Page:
As a landscape and wildlife photographer, I’m trying to tell a story in a single image. I think about composition and framing, about what action (or non-action) is happening, about weather conditions, and about colour –– to name a few considerations. Often, I’m asked about when to photograph in black and white.

In the days of film cameras, we had to carry around separate black and white film, whether it was made by Ilford, Kodak, or Agfa. Nowadays when shooting digitally, it’s a post process conversion using any number of software options available on the market; my choice being a combination of Adobe Lightroom and Nik Software.

But this still begs the question. When to convert a colour image to a black and white one?

Antarctica is the most southern continent on our planet. It’s subject to weather conditions that shift on a dime; the wildlife here has to adapt in order to survive. And because Antarctica is a place of extremes, it is a fitting subject to explore through black and white photography.

Black and white can add a documentary-like feel to your work, and with certain subjects make it feel like it belongs in another time period. For Antarctica, given the location and the tonal ranges from white through to black, an abundance of textures in snow, ice, and the wildlife (think feathers), it is a perfect destination to get creative. Here, you'll often see overcast, cloudy days which are great for landscapes. A subject that already appears monochromatic –– like a penguin or leopard seal –– is a good consideration for shooting in black and white. Equally, high-contrast days with strong, direct sun and dynamic clouds in the sky work very well, too. Expect to see all these conditions in Antarctica.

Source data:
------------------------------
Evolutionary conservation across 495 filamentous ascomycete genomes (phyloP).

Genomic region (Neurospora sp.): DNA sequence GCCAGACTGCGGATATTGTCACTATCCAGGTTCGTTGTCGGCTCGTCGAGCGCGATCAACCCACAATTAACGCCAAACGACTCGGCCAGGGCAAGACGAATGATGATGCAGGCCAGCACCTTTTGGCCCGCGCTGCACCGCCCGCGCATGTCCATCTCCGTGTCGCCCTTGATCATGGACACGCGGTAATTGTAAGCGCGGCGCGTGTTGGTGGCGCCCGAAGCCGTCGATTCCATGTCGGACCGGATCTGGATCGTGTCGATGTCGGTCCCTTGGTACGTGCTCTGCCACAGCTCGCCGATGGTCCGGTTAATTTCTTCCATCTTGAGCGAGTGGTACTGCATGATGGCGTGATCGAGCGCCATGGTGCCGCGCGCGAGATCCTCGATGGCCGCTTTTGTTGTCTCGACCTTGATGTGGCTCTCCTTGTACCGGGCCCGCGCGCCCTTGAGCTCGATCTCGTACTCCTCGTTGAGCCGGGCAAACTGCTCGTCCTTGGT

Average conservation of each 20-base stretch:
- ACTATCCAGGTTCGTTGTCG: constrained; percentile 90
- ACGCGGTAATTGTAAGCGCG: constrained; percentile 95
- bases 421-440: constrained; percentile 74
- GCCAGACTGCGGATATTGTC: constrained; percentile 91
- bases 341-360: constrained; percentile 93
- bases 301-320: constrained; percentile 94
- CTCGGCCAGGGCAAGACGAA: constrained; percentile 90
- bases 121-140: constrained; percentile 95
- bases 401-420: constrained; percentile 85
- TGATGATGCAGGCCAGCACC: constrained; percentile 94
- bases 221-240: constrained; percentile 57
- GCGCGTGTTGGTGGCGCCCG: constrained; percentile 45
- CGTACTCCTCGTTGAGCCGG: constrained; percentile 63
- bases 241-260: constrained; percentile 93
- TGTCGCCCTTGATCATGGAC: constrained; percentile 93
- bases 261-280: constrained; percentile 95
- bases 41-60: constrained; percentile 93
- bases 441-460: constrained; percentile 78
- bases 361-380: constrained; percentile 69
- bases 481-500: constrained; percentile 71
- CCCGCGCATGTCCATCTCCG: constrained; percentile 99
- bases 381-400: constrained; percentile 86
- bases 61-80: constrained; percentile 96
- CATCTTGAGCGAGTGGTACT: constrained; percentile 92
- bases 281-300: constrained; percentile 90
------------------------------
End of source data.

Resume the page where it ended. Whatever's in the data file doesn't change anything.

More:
Giant petrel of Cecelia Island.

Giant petrel of Cecelia Island.

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This was shot on an overcast and grey day. There are no shadows being cast on a fantastic white backdrop of snow. It was an ideal moment to add an illustrative feel to this bird caught while landing.

Water boats of Deception Island.

Water boats of Deception Island.

With blanket of fresh snow and the boat’s driftwood-like quality enriching the texture of the photograph, black and white seems to take you back a century and make you feel like you were there.

Icy gentoo penguin.

Icy gentoo penguin.

Taken in the middle of a snow storm, the ice caked on a gentoo penguin added a surreal quality that black and white simply enhanced.

The G Expedition at Damoy Point.

The G Expedition at Damoy Point.

Feel cold looking at this image? The already snowy and icy conditions are enhanced by shifting to a black and white conversion.

Getting There

G Adventures runs a number of departures in Antarctica encompassing a wide range of departure dates and activities to cater to different tastes. We’re thrilled at the prospect of showing you this big blue planet of ours — check out our small group trips here.

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